Salma’s family alone paid smugglers $30,500 in an attempt to reach Austria after receiving threats from the Taliban and Daesh.
But two years later, they are stuck in this small room in the Salakovac refugee camp in Bosnia and Herzegovina, with no fan, no regular access to medical care, and no idea what comes next.
Salma, a 23-year-old with a degree in economics, explains her family’s harrowing journey in broken English, translating for her father and mother. Her black headscarf keeps slipping off her dark hair. When there’s a question she doesn’t know how to answer, she pulls it up and tightens it around her head, smiles and says, “my father explain to you.”
“The Taliban said we will kidnap your son and your daughter,” she translates for her father as her mother nods and swats another fly. The father, who worked in the Afghan government for 27 years and owned property in the country’s Sharana province, had money and a recognizably Shia name. “Because of that they don’t like us,” Salma says.
Salma counts off the provinces and the countries her family crossed. “First we go to Nimruz, after Nimruz we are coming Iran, and Iran we are coming Turkey, and after Turkey we are coming Bulgaria.”
They walked every step of the way.
While Frontex, EU’s border and coast guard agency, recorded a decrease in illegal border crossings from the Balkans between 2015 and 2017, that data only refers to the union’s external borders. It does not account for movement between non-member Balkan states, such as Bosnia and Herzegovina, Serbia, Albania, Montenegro, and Macedonia.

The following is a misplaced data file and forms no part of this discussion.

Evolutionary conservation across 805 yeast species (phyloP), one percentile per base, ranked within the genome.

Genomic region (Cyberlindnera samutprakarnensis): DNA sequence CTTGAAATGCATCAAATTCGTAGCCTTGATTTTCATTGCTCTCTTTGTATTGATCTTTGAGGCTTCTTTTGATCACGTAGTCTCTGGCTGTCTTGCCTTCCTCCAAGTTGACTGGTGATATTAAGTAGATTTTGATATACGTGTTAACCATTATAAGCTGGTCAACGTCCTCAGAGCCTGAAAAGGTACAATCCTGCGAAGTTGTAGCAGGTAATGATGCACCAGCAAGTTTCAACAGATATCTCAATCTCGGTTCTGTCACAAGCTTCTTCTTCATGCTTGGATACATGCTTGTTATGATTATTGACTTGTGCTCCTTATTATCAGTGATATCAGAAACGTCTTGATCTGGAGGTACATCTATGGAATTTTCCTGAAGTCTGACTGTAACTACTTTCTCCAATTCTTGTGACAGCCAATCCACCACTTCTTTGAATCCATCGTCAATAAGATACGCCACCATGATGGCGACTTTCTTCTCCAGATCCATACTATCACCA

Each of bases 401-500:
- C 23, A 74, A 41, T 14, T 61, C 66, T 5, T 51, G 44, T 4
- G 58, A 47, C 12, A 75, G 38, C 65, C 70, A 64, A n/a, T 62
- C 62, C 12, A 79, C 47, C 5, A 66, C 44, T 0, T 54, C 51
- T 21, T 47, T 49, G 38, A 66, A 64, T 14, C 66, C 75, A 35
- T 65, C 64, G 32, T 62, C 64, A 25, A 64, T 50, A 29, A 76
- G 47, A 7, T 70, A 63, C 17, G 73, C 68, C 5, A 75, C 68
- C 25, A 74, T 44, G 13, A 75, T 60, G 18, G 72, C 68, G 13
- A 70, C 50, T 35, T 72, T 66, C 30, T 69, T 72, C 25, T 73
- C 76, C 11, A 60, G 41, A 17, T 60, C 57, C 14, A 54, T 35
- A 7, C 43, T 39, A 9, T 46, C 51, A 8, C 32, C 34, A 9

And while movement into the EU might be decreasing, refugee flows in the Balkans are growing. There were 11,000 irregular entries into Albania, Bosnia and Herzegovina, and Montenegro in the spring of 2018, quadruple the figure during the same period in 2017.
“Managing of the smuggling networks is very much like squeezing a balloon,” says Izabella Cooper, a spokeswoman for Frontex. “The strengthening of one border section will change the flow of another.”
Between Turkey and Bulgaria, Salma and her family climbed up and down 12 mountains with barely any water. On one occasion, her father fainted from dehydration. Her mother lost a toe nail.